The film Introduction to Haiti (made in 1942 under the auspices of the U.S. Office of Inter-American Affairs) gives a haunting snapshot of mid-twentieth-century Haiti including vintage footage of the now ruined Presidential Palace and Notre Dame Cathedral in Port-au-Prince.
Narrated by radio announcer Milton Cross, the 10-minute film focuses on Haiti as a tourist destination and on the freedom that Haitian citizens enjoy. This film depicts Haiti in a hopeful but unfortunately brief moment, when the freedom and prosperity of its general populace was at its peak.
1942 marked a dozen years of rule by democratic leaders in Haiti. But just four years later, the country would experience the first of two military coups. Those were followed by the violent, corrupt regime of “Papa Doc” Duvalier, and then later his son “Baby Doc”–here’s a timeline of the Duvalier era.
Haiti’s history is colorful to say the least. And violent and tragic. The country’s first coup d’état occurred just 2 years after declaring independence. Although they were the second republic in the Western Hemisphere, after the U.S., our country didn’t recognize them for more than half of a century due to concerns by southern states that their own slaves would revolt as the Haitian people had against the French.
The country has a long history of disastrous seismic activity as well. A devastating 7.5 magnitude earthquake in the late 18th Century also leveled the capital city; although it only killed 200 people because there was a long rumbling preceding it which gave people time to run outside. Another major quake in 1842, exactly a hundred years before this film, completely destroyed Le Cap, the country’s second-largest city.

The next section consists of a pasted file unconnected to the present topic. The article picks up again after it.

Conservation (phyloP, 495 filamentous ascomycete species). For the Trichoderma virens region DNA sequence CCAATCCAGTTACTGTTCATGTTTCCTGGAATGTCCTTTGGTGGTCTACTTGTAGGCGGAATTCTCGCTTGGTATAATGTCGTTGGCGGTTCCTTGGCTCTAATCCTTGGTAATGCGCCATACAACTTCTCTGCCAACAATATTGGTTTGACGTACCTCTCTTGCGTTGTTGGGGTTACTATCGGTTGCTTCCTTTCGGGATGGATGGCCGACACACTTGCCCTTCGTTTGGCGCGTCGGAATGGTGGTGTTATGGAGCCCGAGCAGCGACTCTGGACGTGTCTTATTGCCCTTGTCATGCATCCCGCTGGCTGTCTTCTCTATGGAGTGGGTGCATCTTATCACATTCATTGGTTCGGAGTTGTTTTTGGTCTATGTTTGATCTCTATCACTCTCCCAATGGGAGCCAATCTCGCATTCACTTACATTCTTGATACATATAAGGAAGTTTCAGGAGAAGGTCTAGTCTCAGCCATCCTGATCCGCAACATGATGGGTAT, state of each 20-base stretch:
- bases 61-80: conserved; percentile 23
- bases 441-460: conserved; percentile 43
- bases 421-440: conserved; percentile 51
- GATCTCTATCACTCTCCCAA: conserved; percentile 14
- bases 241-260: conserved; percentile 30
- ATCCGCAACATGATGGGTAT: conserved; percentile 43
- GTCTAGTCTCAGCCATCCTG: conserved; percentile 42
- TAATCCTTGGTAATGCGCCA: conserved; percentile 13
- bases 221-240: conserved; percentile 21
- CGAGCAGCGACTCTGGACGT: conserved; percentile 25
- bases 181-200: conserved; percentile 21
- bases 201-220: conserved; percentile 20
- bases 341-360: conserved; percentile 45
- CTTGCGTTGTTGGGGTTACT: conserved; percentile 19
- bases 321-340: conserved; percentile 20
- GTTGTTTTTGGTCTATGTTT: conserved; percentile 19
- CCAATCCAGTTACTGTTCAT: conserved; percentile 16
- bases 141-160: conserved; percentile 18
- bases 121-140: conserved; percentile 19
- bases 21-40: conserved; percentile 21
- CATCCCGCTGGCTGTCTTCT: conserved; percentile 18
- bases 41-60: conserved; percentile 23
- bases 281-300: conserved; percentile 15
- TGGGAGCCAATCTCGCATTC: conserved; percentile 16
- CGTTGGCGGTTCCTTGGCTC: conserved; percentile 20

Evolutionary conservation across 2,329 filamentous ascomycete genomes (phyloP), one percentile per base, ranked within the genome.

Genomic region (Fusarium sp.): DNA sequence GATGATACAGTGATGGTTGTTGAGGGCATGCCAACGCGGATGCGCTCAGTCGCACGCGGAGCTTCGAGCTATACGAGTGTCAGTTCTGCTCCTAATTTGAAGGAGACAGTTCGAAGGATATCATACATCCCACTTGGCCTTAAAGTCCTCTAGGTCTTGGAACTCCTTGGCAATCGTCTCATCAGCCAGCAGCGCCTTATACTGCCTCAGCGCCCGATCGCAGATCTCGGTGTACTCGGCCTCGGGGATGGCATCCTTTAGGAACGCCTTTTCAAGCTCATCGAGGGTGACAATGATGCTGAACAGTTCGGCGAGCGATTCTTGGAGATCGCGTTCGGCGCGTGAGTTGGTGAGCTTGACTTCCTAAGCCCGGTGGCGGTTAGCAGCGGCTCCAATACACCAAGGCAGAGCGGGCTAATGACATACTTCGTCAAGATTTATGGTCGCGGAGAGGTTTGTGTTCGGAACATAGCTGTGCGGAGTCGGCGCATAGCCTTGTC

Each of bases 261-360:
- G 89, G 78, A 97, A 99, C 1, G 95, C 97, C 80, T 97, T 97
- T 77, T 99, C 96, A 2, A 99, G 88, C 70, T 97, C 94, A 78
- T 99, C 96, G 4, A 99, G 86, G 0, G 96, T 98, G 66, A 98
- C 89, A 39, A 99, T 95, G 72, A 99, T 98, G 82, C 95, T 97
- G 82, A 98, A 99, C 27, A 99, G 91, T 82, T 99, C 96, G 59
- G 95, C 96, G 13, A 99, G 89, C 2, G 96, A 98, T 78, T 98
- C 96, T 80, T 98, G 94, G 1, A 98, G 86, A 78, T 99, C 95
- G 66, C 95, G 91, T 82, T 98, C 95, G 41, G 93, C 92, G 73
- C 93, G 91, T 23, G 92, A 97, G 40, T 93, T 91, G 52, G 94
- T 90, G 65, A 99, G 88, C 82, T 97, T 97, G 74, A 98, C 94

But there is another aspect of Haitian history that every American should be aware of; it is the debt that we indirectly owe to the island nation for our country’s very existence as we know it.
The successful revolt of the French colony Saint-Domingue, which became the independent nation of Haiti, convinced Napoleon to give up all colonizing in the Western Hemisphere and focus on Europe. As a result France sold off some land that they otherwise would have held onto in a transaction known as The Louisiana Purchase. That little western addition was pretty key for the up and coming United States at the start of the 19th Century.
You can read more about the Haitian revolution on The Louverture Project a wiki dedicated to the era of 1791-1804. For more on the history (and future) of buildings in Haiti check out the most recent episode of KCRW‘s Design and Architecture program, which discusses this topic in detail. Finally for a broad overview of the history of Haiti, the World History Archives has a great collection of resources that a professor named Bob Corbett put online, including his own lectures, that cover the area from pre-Columbian times up to 1990.